Hear Hear. The newspaper press still does the heaviest lifting in Journalism. They still break the huge stories and the Washington Post and the New York Times lead the way. God bless them.
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Very true. In depth investigating reporting. They need to call out our leaders. Today, more than ever.
OMG, I love how you infer that the reckless left wing media have not promoted fake news. This is such low-hanging fruit!
The Washington Post refused to print Christopher Steele’s fake dossier on then-candidate Trump during the late summer and early autumn of 2016 because they knew the “information” in it was not verified by reputable sources. They weren’t going to flush their journalistic credibility down the toilet when they knew the dossier was just a bunch of garbage intended as a partisan hit piece by Team Clinton. Besides, they believed Hillary was going to win, anyway. But then once Trump shocked the world by winning, all of a sudden The Post (and other left wing outlets) did a 180 by vouching for the credibility of the dossier even though it had still not had its contents verified.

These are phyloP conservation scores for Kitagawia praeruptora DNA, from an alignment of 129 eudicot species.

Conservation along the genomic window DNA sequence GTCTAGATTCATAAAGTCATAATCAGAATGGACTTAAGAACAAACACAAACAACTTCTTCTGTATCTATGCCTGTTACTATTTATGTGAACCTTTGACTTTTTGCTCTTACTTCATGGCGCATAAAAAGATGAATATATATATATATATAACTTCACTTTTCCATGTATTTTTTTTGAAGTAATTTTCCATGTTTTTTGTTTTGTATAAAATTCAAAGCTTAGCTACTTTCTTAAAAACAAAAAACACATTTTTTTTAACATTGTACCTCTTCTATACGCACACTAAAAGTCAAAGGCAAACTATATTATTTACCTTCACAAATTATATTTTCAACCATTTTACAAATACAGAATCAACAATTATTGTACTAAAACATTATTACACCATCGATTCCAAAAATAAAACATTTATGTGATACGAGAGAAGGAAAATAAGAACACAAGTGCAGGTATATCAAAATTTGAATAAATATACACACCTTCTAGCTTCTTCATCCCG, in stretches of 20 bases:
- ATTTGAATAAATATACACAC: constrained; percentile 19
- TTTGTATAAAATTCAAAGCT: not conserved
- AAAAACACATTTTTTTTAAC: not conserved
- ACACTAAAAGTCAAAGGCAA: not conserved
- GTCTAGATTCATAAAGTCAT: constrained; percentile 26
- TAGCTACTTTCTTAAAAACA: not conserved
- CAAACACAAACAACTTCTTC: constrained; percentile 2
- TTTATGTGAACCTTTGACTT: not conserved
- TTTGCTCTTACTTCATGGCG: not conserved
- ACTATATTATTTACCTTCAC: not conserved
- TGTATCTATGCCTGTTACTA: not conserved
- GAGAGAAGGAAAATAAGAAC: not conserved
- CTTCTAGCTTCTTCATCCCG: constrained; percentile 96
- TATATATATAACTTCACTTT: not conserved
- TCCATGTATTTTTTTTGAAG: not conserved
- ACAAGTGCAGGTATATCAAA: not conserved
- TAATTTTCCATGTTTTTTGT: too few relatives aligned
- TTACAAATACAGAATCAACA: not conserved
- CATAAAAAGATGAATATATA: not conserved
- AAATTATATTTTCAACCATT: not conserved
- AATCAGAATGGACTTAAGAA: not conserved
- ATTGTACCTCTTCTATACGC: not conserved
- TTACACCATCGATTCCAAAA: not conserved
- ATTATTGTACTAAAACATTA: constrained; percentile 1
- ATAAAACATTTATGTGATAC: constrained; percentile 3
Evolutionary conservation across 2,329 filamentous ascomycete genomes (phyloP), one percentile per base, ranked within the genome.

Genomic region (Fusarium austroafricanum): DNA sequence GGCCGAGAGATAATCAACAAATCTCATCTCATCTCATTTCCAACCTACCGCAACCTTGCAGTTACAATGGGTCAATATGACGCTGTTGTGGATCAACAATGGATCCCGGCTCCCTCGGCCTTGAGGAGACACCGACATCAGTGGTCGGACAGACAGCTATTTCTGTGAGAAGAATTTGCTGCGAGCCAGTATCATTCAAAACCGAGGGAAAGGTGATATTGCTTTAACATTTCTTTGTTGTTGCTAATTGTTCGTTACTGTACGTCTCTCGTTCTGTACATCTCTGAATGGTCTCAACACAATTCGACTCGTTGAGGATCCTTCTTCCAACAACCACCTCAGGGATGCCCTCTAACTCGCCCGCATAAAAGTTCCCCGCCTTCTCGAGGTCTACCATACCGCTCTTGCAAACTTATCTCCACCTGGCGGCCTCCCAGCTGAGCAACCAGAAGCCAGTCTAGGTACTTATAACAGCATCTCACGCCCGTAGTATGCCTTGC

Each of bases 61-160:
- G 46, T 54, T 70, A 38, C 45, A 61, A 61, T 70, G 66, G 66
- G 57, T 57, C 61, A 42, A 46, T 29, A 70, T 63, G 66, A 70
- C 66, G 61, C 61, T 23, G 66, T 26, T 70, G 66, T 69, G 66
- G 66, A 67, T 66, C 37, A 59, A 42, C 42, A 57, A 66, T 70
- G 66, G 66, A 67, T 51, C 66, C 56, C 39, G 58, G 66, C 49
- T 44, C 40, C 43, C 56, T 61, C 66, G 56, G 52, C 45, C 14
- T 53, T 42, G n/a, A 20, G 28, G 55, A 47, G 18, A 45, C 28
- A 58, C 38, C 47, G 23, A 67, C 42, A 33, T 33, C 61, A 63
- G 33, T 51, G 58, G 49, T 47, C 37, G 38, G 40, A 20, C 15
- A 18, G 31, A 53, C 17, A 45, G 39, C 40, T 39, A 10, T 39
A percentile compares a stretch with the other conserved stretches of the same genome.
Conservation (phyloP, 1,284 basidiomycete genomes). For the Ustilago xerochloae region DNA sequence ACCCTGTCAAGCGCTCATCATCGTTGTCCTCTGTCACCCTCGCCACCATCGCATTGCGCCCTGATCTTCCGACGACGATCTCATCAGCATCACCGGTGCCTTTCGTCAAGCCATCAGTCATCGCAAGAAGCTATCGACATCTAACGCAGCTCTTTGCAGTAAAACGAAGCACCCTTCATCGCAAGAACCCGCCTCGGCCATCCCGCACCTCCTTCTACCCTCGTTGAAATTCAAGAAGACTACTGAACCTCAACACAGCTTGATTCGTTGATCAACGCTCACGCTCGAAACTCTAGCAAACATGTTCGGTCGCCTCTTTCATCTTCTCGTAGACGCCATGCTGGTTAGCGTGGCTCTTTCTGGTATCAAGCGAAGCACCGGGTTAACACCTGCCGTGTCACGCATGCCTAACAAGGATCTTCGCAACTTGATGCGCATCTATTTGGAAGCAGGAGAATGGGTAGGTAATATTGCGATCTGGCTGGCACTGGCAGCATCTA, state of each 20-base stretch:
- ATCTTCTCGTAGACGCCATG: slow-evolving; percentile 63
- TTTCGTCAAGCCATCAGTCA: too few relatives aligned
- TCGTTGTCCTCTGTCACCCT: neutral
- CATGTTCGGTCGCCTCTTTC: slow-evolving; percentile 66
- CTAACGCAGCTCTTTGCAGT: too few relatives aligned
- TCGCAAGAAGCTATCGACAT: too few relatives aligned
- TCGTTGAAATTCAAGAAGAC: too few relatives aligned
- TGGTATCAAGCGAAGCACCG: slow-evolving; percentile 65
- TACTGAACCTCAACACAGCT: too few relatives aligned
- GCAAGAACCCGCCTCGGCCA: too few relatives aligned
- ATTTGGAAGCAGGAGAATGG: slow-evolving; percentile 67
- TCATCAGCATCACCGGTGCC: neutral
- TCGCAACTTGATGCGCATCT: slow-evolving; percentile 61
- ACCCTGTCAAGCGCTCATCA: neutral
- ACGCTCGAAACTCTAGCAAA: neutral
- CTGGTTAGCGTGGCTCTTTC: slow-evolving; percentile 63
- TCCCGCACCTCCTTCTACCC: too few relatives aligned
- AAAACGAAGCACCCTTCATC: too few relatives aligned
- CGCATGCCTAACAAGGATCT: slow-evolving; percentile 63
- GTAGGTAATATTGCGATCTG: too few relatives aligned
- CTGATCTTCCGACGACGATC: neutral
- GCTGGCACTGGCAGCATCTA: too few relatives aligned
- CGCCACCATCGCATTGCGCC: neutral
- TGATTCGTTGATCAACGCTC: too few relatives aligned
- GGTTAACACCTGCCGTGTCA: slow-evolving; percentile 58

Fake news, indeed.
Yes, this is the same Washington Post that was too chicken to re-print the Danish Mohammed cartoons from a decade ago, because they feared that Jihadists truly would retaliate against The Post with violence. Wow, the irony …
Such courage, such courage … (LOL)
Important topic, but a rather bland and predictable movie.
For me, it may be one of the most important films of the year. Not the best film, but important and a history lesson. I think we are pretty much on the same page.
Sorry to say that the premise that the press is supposed to be fair, objective, and serve the public sounds wonderful but in reality has always been biased. What was left out was the fact that the Democratic Party started the Viet Nam War and never did one thing to stop it until they were out of office. In the last election the press and 90 percent of journalists supported Clinton and the Democratic Party spent almost a half a billion more on the campaign and the American voters didn’t believe them or they policies. Please don’t kid yourself the press is still working for the Democratic Party at this very moment. Cable news today is almost unwatchable. As my friend has told me a hundred times “The media is causing all the problems in our Country” Having an objective media is a foolish thought today. Always enjoy your reviews
Thanks, I could not remember post film very well (even though obviously not long since watched). After watching a play called Frost v Nixon today, I have been finding out about watergate. I wrote a post and hope don’t mind have you credit for the information about Watergate in the Post